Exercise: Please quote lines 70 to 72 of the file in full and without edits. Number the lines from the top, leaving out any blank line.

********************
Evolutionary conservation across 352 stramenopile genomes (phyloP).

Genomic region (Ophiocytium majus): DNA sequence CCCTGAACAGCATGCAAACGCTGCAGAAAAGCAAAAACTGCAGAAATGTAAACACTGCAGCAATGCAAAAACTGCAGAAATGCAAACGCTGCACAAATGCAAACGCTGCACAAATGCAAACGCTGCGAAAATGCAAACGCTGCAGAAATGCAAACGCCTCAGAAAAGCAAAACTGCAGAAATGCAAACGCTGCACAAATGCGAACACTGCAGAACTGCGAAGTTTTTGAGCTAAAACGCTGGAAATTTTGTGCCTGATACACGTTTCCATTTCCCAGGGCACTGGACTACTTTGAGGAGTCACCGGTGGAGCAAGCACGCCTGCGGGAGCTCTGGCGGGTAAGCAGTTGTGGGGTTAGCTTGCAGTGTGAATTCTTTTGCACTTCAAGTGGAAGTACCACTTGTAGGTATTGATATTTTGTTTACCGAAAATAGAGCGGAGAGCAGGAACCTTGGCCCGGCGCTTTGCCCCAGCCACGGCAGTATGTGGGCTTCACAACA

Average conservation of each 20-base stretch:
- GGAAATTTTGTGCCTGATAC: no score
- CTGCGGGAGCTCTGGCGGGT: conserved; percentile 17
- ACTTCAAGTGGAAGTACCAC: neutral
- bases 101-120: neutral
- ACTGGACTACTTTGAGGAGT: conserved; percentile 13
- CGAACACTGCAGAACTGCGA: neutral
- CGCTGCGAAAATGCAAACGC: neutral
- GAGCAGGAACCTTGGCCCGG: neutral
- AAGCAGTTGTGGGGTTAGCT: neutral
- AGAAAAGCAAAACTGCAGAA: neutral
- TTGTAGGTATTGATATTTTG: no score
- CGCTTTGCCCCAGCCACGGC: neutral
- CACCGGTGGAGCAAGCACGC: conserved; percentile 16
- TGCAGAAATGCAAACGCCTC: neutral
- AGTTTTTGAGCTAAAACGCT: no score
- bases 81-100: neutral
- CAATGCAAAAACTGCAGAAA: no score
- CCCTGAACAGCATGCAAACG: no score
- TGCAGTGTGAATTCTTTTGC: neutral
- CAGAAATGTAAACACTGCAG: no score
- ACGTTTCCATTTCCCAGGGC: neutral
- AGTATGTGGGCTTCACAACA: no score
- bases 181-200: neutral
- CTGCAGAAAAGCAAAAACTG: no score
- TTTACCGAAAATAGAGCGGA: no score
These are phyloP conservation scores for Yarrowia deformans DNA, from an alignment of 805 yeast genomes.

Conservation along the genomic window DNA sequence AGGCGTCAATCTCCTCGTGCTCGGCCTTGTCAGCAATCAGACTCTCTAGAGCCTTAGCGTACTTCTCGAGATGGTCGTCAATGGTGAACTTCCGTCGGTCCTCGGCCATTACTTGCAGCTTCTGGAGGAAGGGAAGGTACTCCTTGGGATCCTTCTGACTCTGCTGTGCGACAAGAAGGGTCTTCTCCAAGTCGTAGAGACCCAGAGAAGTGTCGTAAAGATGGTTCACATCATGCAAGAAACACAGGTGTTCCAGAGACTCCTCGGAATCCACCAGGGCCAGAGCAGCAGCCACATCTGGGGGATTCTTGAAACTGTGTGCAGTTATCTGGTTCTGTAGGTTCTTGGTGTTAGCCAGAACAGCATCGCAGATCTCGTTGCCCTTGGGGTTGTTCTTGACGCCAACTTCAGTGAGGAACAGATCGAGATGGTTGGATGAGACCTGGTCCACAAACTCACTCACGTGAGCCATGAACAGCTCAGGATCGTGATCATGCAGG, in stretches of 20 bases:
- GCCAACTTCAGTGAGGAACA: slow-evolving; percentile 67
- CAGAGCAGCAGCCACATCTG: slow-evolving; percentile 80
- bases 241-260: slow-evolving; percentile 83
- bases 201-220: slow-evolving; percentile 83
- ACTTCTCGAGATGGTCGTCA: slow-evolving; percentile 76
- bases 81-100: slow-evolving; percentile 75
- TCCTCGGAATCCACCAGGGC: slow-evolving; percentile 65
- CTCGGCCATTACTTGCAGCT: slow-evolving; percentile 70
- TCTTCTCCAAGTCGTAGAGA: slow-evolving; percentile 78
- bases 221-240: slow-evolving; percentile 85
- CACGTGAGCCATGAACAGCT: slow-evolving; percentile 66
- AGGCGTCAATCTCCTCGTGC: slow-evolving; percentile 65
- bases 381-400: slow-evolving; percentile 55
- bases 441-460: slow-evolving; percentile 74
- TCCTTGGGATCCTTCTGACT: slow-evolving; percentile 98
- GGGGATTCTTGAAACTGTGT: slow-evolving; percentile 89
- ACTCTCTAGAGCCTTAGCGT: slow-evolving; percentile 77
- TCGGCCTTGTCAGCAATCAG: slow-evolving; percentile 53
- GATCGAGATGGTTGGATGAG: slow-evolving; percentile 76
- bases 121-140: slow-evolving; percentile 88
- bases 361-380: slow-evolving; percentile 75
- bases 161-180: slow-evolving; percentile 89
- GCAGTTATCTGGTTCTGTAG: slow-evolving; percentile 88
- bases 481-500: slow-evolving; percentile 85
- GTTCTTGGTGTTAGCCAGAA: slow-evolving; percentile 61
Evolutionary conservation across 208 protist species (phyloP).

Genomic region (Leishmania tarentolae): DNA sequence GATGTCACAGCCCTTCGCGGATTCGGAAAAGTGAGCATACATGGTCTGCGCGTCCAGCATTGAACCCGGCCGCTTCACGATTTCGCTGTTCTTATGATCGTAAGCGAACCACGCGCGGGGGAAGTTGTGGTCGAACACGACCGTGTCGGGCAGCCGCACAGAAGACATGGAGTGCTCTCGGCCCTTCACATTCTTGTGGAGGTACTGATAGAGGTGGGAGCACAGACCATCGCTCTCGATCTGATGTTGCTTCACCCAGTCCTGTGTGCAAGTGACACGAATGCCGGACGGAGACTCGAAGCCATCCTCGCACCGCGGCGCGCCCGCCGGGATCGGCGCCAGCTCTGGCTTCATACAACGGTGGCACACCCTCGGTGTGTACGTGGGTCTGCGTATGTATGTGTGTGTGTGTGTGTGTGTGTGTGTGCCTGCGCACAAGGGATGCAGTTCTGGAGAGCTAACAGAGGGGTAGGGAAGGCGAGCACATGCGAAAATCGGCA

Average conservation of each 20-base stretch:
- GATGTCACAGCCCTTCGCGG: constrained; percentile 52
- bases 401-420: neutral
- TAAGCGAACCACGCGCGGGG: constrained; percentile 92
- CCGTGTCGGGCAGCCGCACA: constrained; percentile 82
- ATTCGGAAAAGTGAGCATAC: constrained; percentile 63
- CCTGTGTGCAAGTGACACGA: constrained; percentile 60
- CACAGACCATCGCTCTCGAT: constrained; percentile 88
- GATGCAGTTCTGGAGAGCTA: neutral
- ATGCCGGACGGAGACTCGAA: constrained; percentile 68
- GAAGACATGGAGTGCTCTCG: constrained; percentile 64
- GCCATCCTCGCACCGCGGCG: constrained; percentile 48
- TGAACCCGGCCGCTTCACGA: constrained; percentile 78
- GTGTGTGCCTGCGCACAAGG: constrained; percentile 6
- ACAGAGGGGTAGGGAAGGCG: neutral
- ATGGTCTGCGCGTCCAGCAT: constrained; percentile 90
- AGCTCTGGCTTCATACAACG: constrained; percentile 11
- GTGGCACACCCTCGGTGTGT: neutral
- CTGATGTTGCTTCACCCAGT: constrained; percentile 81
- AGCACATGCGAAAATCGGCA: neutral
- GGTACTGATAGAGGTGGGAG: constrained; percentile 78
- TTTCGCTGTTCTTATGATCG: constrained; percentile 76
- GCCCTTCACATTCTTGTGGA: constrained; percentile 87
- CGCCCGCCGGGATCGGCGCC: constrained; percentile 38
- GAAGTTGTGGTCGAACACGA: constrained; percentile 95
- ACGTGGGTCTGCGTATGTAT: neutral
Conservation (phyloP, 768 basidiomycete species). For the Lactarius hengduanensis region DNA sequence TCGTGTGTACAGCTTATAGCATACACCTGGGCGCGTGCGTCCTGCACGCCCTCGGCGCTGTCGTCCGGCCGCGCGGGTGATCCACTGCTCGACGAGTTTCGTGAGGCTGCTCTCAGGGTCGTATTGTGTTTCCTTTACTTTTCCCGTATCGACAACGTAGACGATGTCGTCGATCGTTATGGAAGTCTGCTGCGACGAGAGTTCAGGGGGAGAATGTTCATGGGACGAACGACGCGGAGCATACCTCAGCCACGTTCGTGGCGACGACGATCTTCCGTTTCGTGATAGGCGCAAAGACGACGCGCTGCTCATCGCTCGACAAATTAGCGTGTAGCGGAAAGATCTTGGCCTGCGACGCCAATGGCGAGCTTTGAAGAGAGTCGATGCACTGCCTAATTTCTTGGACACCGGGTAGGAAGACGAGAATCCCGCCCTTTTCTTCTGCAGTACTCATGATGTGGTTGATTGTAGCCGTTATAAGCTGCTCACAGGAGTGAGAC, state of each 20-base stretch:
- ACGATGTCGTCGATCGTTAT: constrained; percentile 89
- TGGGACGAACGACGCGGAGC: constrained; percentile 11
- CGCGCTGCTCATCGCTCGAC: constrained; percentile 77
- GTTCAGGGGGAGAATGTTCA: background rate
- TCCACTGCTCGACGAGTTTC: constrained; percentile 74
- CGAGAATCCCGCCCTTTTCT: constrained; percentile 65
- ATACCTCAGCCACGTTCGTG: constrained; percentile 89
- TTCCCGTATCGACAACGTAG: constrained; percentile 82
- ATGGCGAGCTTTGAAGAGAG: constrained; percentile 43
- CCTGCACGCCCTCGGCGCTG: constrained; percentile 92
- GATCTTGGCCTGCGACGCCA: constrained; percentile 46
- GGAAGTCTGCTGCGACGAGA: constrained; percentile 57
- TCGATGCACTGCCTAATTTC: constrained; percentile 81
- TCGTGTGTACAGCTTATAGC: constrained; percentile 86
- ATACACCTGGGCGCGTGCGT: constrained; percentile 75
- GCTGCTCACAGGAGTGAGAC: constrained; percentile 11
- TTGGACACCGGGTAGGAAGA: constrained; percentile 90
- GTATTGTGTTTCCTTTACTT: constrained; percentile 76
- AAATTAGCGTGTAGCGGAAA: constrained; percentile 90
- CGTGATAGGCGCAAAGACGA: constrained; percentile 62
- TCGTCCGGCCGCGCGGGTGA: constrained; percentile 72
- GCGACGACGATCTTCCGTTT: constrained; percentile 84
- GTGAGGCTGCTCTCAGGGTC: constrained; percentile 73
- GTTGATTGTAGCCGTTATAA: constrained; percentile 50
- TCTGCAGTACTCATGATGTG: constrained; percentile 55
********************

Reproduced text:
- TGAACCCGGCCGCTTCACGA: constrained; percentile 78
- GTGTGTGCCTGCGCACAAGG: constrained; percentile 6
- ACAGAGGGGTAGGGAAGGCG: neutral